Matching a photon up to an electron

See also the first post and the other posts in this category. Reading them in the order posted might be a good idea.

Archimerged subscribes to an ensemble of systems view, also called a multiverse of universes. This speculative background does not provide any reason to believe in Ark’s brainstorm, and there may be other equally valid interpretations of the same geometric mechanisms. It is in the details of building particles out of principal null curves that some excitement seems justified.

But to continue with the philosophy, each universe is a fixed photological space, specified by means of two principal null congruences (families of null space-filling curves). A given photological space is essentially a 4D spacetime with no additional structure or fields. Ark expects that the location and behavior of the matter and energy will be completely specified by the two principal null congruences and the four relations of the photology (before/after, here, there, neither-here-nor-there).

Ark doesn’t yet know if it is necessary to add a spacetime metric to the photological space, but if necessary, the principal null congruences specify the field equations which the Weyl tensor must satisfy. It might be that one can find rulers and clocks in the structure of a photological space. In that case, a metric tensor is unnecessary. But alternatively, solving for the Weyl tensor might invalidate certain photological spaces (no solution) or increase the probability of them (several solutions).
Anyway, back to the geometry.

Ark’s electron is a spinning sphere, the surface of which is infinitely far away (but you can walk around it). Actually, there are two surfaces, one in the infinite past from which the outgoing null curves arise, and one in the infinite future, toward which the ingoing null curves move. There really isn’t any sphere surface in the here-and-now.  (Ark is very aware of another interpretation, in which it takes a finite time to reach the surface and the curves continue inside the sphere to minus infinity, but he will worry about that — and what happens on the equator inside the sphere — only if forced to.  He has spent years sidetracked on those problems and has decided they are non-problems.)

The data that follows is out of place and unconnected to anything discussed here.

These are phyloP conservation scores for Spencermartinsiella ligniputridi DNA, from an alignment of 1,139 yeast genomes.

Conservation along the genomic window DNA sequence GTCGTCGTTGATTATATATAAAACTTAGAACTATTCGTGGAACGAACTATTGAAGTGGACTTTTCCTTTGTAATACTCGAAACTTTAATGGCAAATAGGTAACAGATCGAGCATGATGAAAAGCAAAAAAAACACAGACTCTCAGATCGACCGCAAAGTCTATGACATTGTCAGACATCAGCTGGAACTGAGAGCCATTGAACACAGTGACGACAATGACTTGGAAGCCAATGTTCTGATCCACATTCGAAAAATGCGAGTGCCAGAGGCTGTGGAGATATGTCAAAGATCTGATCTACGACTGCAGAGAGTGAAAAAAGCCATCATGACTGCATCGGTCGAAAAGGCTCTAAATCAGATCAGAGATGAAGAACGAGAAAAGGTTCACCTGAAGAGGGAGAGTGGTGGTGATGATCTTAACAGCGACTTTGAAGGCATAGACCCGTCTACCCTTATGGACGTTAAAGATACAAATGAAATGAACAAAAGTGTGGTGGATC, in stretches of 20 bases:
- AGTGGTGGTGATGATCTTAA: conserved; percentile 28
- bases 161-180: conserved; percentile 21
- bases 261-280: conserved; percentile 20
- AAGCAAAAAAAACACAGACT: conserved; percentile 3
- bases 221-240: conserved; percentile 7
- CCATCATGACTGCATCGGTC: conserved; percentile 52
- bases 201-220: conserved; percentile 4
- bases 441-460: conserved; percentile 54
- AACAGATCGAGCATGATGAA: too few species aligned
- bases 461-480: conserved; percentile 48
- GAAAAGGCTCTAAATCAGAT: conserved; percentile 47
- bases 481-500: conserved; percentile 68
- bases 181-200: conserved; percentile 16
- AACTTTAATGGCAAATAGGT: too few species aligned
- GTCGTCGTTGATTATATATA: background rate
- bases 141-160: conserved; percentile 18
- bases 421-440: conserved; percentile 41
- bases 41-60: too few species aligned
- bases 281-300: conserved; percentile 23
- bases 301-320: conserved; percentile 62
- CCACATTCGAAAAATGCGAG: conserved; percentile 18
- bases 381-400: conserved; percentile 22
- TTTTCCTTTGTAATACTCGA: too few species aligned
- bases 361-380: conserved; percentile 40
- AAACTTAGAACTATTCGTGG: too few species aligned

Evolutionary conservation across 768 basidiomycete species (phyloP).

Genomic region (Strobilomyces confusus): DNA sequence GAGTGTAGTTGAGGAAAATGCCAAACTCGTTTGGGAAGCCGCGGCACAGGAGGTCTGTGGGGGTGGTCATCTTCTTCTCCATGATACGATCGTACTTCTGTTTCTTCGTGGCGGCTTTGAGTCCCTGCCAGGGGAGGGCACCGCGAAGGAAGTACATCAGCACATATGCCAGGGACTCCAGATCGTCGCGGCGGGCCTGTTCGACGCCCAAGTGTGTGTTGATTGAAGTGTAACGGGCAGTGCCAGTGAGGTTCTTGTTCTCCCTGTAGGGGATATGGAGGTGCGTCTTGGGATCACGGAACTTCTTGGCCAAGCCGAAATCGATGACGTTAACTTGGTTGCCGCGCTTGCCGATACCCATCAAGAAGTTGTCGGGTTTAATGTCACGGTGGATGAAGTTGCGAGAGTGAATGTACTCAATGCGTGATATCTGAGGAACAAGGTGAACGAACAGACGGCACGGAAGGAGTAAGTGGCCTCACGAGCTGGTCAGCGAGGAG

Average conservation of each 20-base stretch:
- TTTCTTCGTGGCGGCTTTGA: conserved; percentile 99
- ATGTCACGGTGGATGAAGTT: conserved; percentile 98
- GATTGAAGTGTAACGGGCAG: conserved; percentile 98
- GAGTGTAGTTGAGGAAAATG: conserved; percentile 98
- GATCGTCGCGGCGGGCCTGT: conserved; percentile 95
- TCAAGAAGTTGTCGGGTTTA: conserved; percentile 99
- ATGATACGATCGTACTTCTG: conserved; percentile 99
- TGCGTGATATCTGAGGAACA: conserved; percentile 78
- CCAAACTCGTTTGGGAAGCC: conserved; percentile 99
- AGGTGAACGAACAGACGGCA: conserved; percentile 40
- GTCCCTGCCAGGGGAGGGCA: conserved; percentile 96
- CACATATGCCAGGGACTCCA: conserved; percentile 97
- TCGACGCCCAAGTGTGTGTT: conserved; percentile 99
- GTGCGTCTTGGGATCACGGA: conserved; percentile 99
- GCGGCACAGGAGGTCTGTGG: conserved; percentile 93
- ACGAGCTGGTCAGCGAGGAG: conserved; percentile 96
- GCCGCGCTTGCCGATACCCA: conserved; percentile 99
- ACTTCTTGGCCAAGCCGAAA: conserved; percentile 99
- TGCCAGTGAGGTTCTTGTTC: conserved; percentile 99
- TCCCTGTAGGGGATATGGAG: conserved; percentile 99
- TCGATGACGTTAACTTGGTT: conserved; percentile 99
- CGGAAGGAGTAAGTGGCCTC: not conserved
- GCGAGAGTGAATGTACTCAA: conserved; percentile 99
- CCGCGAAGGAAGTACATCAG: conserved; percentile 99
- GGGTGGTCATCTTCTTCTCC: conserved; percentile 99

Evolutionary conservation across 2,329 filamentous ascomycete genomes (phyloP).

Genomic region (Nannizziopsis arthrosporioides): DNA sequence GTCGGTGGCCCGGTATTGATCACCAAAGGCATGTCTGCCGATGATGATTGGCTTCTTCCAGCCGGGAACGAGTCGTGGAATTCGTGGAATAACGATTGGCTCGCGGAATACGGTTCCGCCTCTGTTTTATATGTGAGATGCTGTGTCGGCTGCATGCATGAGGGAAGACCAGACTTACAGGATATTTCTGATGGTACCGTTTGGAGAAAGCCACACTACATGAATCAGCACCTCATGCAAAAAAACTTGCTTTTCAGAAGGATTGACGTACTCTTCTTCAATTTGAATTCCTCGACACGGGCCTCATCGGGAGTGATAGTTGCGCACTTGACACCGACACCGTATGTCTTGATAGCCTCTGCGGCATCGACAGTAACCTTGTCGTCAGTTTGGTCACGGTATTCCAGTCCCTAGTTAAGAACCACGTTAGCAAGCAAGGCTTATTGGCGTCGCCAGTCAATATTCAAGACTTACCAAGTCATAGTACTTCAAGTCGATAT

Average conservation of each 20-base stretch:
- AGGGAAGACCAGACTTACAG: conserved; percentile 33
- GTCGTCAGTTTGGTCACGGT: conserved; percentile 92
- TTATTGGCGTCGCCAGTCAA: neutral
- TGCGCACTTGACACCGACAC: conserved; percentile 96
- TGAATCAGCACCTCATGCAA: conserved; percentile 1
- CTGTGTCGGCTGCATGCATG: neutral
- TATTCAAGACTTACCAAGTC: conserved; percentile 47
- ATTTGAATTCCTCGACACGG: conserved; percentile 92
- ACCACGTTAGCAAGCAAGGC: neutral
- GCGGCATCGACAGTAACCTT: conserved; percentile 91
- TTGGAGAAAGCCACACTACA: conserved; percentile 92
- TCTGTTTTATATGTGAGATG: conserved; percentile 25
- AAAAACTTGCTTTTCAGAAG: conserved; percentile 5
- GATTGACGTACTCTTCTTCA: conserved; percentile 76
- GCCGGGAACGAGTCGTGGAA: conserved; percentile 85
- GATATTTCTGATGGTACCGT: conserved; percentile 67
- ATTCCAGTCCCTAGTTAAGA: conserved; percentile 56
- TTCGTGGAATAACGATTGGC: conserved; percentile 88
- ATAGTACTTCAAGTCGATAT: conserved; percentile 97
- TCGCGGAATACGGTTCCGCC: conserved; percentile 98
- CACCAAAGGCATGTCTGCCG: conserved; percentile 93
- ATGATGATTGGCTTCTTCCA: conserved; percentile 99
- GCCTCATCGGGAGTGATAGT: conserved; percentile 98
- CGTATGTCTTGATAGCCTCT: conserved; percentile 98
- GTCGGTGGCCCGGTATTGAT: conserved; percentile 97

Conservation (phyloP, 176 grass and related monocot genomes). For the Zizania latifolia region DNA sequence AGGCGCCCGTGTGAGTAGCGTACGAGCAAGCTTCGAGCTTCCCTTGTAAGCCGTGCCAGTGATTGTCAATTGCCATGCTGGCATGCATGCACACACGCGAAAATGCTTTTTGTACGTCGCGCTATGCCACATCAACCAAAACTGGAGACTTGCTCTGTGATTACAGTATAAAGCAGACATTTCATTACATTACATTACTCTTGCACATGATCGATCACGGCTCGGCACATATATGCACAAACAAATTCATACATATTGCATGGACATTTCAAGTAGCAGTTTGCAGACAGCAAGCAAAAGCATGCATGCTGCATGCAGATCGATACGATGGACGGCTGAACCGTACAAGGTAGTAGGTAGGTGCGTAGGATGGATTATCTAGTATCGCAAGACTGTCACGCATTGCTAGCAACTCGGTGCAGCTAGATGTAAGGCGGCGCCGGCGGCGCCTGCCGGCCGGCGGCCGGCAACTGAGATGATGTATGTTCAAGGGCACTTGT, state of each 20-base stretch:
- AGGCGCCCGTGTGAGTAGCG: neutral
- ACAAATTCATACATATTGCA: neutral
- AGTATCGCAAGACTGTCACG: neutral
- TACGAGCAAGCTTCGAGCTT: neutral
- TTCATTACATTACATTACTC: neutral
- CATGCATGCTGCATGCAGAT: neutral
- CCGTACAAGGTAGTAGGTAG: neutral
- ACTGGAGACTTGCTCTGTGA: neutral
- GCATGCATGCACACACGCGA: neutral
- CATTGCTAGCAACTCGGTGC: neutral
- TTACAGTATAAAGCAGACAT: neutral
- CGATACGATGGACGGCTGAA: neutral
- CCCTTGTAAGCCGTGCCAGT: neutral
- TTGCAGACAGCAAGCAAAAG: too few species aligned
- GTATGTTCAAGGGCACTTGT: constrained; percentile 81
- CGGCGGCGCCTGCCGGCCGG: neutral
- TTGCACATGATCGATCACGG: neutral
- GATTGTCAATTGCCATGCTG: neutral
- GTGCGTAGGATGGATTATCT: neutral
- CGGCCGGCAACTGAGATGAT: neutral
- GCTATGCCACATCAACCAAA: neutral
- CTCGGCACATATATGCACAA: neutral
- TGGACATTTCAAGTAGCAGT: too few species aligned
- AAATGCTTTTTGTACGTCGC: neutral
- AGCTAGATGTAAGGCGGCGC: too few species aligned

The null curves of an electron twist around and around the electron axis, always staying at the same latitude. Eventually they straighten out, so that they are moving outward faster than they spiral around.

Null curves of electron by itself

The image shows several null curves as they straighten out. An electron (in a photological space by itself) consists of three dimensions of these one-dimensional curves (the diagram shows curves at different longitudes): one curve for every longitude angle around the sphere, one curve for every latitude from north pole to south pole (the pole curves are straight lines), and a full set of these for every instant of time. Thus, the electron completely fills its 4D space.  The space will be compactified by adding boundary points, and inserted into a 4D volume of a larger photological space.  Ark’s animation of a single electron will show a single point moving along selected curves.

That is an electron by itself.  In order to make up a photological space containing two electrons and a photon (not worrying about their origin or eventual fate), Ark starts with the flat photological space derived from flat 4-space, and decides where to put the two electrons.  The photon is to connect them.  So he removes a spaceline line segment with infinite duration — part of a plane with one time dimension and one space dimension.  The removed points form a closed set, and can be replaced by another closed set in a standard way.  (This needs to be proved in detail, but Ark has good reason to believe it works).  The replacement set is a whole photological space with 4 dimensions, namely the photological space consisting only of two electrons and one photon.  An number of these may be added.  Later Ark will work out how the several electrons can exchange photons of finite duration, how two photons can collide to produce an electron and a positron, etc.  First we want to precisely define the photological space consisting of two electrons and a photon.